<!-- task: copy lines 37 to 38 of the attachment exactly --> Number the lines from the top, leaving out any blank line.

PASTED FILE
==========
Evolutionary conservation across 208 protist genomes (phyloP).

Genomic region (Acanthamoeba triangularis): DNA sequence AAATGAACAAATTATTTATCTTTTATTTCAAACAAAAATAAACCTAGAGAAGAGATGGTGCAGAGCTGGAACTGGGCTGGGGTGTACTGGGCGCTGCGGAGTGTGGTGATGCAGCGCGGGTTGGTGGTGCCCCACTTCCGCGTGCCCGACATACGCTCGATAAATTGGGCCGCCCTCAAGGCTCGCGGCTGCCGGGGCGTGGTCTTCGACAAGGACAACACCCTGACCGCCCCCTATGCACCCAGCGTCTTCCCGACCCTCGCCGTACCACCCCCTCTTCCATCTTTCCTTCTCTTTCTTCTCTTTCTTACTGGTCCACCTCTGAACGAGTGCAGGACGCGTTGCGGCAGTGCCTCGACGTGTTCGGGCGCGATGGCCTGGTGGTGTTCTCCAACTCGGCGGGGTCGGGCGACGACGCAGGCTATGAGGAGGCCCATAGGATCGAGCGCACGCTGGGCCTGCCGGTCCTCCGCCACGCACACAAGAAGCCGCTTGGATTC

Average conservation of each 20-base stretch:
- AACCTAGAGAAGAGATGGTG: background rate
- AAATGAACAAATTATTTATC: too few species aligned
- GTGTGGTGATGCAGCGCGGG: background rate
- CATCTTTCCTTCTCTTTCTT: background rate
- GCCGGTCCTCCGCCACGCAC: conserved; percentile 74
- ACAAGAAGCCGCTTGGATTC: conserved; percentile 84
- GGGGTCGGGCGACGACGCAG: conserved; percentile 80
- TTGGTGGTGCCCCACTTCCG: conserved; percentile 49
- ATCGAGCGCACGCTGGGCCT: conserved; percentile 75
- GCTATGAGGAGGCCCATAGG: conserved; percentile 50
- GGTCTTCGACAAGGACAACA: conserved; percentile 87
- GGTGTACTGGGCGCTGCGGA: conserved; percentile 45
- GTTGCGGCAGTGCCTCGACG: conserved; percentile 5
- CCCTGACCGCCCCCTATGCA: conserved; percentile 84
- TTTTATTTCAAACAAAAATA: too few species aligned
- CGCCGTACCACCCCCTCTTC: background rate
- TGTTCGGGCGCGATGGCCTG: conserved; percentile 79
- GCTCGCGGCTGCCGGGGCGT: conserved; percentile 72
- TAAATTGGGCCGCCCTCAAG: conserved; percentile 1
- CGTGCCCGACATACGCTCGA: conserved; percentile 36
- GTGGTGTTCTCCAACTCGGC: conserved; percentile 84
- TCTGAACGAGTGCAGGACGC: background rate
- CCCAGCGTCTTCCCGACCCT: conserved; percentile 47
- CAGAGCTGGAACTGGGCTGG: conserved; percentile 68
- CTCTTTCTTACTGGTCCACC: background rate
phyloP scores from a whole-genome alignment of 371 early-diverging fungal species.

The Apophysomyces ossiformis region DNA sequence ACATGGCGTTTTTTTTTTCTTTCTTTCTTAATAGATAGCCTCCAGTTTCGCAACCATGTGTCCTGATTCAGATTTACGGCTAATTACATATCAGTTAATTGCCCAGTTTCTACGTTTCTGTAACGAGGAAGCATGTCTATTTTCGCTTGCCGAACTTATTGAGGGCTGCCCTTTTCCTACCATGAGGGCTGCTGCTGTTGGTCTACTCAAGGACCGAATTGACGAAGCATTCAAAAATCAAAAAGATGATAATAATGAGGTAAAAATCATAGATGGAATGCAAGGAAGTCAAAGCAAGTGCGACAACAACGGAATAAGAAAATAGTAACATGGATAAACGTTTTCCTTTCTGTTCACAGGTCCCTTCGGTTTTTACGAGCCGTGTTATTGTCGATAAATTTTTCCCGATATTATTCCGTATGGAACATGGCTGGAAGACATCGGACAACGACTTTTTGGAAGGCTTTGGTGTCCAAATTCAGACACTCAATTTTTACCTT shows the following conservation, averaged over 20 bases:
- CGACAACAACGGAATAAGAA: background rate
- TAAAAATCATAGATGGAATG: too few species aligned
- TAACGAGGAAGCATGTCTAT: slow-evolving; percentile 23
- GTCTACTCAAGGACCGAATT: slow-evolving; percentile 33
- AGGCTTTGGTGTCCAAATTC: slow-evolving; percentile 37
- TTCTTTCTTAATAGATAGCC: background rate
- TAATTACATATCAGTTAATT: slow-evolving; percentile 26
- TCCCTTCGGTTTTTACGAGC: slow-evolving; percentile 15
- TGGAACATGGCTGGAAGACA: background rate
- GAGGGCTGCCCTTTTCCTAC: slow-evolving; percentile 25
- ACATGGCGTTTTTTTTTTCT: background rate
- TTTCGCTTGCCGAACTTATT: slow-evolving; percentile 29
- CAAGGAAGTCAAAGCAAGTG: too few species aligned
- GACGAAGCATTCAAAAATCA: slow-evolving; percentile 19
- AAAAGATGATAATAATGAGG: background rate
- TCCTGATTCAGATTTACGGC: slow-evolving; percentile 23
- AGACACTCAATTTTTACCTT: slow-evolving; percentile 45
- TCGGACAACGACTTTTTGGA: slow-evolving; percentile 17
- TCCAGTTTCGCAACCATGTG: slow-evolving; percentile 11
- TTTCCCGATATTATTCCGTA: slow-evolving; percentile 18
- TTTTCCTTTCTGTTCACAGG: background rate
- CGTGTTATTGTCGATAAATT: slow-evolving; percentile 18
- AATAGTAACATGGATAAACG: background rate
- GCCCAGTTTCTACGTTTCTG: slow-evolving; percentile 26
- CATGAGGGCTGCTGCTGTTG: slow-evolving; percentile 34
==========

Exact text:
- TAATTACATATCAGTTAATT: slow-evolving; percentile 26
- TCCCTTCGGTTTTTACGAGC: slow-evolving; percentile 15